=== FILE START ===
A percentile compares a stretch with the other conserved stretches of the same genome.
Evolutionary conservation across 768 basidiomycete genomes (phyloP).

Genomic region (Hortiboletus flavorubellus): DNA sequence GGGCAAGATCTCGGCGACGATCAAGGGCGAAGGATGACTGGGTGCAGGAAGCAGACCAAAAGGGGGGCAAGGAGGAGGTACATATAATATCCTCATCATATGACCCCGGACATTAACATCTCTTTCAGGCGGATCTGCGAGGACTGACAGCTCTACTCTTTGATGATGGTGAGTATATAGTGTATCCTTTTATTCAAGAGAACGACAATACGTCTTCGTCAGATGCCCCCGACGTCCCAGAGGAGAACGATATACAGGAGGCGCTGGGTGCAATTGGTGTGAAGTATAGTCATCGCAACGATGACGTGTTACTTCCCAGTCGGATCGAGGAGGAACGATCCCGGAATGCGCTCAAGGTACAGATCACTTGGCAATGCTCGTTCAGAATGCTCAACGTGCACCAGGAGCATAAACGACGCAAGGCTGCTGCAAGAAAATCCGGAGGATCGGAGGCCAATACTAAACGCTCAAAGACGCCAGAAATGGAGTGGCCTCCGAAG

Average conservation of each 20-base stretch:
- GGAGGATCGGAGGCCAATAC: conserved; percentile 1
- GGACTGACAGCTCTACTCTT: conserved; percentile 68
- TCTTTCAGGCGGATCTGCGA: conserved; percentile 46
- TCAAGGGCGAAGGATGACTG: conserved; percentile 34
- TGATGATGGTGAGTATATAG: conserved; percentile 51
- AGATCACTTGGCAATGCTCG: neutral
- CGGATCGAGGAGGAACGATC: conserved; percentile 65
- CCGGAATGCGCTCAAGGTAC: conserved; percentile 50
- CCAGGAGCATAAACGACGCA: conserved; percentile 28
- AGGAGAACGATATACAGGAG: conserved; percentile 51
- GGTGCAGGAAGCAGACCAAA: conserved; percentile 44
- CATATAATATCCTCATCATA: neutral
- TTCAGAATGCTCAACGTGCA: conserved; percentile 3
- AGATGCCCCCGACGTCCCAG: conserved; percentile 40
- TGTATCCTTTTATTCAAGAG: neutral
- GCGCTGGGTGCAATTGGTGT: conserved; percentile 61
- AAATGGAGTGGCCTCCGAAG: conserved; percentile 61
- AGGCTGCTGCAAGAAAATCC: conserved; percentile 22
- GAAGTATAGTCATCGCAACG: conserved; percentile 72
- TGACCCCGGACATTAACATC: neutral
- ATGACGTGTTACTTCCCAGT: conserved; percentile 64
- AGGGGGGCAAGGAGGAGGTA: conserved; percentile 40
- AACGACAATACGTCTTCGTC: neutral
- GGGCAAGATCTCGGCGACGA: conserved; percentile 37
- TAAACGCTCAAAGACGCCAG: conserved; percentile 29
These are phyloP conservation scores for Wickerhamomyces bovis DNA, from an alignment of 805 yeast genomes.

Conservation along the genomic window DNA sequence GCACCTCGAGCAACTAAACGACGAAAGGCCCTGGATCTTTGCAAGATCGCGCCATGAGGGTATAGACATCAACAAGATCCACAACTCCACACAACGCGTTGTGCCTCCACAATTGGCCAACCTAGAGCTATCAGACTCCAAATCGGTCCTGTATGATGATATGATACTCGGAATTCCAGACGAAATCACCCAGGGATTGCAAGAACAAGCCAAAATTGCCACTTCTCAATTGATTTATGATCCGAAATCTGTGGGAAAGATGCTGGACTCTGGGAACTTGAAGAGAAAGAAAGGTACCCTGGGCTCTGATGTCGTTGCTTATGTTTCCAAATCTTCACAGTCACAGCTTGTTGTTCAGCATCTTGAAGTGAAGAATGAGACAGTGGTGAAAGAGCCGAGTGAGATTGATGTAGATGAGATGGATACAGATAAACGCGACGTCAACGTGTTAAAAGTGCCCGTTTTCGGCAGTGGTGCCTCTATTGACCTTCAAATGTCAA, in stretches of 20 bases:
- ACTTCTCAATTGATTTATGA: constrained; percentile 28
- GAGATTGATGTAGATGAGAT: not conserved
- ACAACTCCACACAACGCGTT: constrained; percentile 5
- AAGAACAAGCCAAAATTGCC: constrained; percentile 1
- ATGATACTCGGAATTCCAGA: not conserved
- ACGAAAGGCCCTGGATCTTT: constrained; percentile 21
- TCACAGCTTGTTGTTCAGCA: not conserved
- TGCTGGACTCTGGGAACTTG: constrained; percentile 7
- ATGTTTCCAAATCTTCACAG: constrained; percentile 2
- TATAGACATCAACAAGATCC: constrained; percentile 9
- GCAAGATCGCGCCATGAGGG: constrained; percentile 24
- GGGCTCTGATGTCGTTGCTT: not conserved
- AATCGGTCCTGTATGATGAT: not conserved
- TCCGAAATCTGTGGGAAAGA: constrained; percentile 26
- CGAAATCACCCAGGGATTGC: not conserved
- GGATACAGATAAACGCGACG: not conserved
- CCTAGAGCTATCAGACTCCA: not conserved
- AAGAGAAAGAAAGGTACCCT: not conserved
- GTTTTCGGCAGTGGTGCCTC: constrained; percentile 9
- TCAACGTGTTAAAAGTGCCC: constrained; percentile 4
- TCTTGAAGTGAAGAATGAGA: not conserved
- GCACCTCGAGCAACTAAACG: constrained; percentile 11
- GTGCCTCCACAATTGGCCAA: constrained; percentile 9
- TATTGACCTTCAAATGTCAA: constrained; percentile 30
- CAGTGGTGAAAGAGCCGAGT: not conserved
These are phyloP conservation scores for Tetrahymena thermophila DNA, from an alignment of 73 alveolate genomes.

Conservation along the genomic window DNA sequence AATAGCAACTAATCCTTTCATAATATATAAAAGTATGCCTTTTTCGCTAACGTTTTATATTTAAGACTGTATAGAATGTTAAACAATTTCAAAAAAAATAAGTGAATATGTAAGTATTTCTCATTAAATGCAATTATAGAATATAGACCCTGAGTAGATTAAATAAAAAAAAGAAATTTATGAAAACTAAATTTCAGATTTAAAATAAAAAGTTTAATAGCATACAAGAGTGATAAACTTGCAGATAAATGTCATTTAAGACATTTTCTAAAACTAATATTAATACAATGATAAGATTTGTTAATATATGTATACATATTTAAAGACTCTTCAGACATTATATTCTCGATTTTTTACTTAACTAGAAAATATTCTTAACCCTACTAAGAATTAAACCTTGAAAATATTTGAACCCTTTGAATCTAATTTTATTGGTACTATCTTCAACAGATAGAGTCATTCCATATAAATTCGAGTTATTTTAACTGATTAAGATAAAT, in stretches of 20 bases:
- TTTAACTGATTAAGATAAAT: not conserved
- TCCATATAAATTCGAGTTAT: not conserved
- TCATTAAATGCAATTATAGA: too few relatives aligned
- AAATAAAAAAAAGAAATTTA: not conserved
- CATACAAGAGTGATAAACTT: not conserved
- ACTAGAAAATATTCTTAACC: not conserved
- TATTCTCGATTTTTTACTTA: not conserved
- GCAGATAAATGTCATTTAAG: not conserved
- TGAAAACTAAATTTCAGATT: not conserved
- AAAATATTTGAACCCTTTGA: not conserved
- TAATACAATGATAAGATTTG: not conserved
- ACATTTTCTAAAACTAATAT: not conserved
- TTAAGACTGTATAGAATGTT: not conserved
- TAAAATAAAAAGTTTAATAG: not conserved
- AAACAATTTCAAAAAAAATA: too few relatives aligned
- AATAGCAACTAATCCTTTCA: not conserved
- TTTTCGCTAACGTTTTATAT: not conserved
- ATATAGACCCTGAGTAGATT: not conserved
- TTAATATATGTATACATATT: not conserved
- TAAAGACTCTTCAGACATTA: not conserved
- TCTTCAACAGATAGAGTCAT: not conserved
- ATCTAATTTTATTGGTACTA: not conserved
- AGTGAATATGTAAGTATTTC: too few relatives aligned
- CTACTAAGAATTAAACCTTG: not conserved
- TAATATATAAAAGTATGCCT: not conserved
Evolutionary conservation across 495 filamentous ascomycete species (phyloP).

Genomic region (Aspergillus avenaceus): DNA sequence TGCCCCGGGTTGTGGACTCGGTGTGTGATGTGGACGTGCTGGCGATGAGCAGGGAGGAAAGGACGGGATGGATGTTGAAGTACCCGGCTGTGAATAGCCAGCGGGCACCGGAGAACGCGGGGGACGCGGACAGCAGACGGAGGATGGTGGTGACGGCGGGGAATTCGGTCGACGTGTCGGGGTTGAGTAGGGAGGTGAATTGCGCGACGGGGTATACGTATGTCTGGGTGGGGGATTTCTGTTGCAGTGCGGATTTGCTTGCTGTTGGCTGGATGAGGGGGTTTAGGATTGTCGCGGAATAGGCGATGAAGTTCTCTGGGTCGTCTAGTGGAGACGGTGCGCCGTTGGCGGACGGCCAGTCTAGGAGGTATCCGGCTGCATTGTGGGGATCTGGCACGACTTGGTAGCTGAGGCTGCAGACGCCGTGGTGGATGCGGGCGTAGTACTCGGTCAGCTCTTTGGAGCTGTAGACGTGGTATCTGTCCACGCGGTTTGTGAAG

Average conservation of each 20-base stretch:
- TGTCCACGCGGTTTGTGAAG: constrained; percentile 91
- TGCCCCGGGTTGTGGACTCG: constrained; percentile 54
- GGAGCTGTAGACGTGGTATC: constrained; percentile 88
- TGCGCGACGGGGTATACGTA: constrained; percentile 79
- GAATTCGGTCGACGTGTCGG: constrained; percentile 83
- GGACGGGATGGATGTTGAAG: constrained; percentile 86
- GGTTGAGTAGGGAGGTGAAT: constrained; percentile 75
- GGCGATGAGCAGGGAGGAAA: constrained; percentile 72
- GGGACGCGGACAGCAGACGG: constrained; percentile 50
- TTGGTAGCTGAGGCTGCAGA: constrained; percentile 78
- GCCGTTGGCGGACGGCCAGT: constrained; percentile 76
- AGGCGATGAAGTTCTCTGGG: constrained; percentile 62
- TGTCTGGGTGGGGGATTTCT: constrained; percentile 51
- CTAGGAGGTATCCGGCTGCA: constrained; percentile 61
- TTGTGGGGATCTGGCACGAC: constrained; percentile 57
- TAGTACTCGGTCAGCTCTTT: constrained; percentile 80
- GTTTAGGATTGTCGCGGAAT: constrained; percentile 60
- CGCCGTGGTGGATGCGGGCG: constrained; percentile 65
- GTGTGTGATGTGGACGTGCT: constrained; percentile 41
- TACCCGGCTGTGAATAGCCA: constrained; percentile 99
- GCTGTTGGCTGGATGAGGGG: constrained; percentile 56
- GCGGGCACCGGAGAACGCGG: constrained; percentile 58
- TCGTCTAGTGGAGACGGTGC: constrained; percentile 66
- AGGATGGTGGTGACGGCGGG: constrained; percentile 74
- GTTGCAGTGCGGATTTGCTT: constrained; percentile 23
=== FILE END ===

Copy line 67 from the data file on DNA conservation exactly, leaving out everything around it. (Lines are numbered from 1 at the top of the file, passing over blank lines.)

- TGAAAACTAAATTTCAGATT: not conserved